INAI: Legal Action Against National Register Of Telephone UsersBy María Fernanda Barría | Thu, 04/29/2021 - 16:43
The National Institute of Transparency, Access to Information and Protection of Personal Data (INAI), unanimously signed an initiative to take legal actions before the Mexican Supreme Court to invalidate the creation of the National Register of Mobile Telephone Users, an initiative presented by the government. The plan is to collect sensitive personal information from users, through biometric data that includes the iris of the users' eyes, fingerprints and faces with the purpose of combating crimes. The register will be in charge of the Federal Telecommunications Institute (IFT), which was approved by the Senate and published in the Official Gazette of the Federation in April.
Two specialized telecommunications courts have received several legal actions against the IFT's initiative. Nearly 28 have been admitted against 53, which have been rejected, according to El País. Juan Pablo Gómez Fierro, Second District Judge in Administrative Matters, indicated that the delivery of personal information to register a mobile phone line in the registry is an attack on digital privacy. Gómez signaled his concerns stating, "there is no direct relationship between the existence of the registry and the better prosecution of crimes and investigations." Several analysts and institutions have signaled the danger of an institution containing sensitive information as it represents a human rights violation that, in an extreme case, could lead to mistaken criminal punishments if people's identities are stolen.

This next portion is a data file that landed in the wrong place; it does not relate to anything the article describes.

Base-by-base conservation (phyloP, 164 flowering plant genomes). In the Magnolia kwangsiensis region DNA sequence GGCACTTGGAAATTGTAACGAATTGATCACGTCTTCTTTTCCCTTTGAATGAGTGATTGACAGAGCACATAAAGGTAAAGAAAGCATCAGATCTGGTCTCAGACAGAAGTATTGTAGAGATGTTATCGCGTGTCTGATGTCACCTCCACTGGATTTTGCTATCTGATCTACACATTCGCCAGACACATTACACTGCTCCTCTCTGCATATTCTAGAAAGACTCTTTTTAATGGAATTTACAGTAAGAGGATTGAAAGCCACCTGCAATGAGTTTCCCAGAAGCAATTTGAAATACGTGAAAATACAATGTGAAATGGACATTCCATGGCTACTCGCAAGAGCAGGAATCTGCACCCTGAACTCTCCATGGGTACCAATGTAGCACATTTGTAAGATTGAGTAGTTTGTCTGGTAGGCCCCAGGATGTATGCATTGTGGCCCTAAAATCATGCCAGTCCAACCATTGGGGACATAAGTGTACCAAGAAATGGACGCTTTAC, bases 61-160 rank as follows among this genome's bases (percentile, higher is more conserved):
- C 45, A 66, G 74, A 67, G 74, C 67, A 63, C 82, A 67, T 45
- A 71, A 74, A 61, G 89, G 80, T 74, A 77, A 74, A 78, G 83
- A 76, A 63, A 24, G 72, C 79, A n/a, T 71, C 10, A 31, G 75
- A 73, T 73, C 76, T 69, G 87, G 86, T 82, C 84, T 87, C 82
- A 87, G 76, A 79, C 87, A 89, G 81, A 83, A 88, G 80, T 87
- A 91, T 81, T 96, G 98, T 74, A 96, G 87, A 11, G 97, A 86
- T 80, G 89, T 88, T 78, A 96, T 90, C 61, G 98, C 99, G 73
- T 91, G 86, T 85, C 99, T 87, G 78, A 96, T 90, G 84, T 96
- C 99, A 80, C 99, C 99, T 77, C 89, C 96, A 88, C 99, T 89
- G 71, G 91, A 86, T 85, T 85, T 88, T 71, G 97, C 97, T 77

Ricardo Mejía, the undersecretary of Public Safety and Citizen Protection, reported to the Senate Communications and Transportation Commission that the registry is relevant to protect consumers against organized crime, Expansión informed. One of the main arguments for creating the register is the existence of a black market of stolen telephone equipment used as a threat to extort and even kidnap citizens.
The IFT declared that the creation of the Mobile Telephone Users Register would require an initial investment of nearly MX $109 million from the IFT's annual budget and MX$88 million for the maintenance of the initiative every year. For instance, the program's creation will force 124 million cell phone users in Mexico to deliver personal information, according to data from INEGI. Industries are aware of the risks this initiative represents, since only authoritarian governments have implemented a similar pattern, these include: Saudi Arabia, Venezuela and the United Arab Emirates.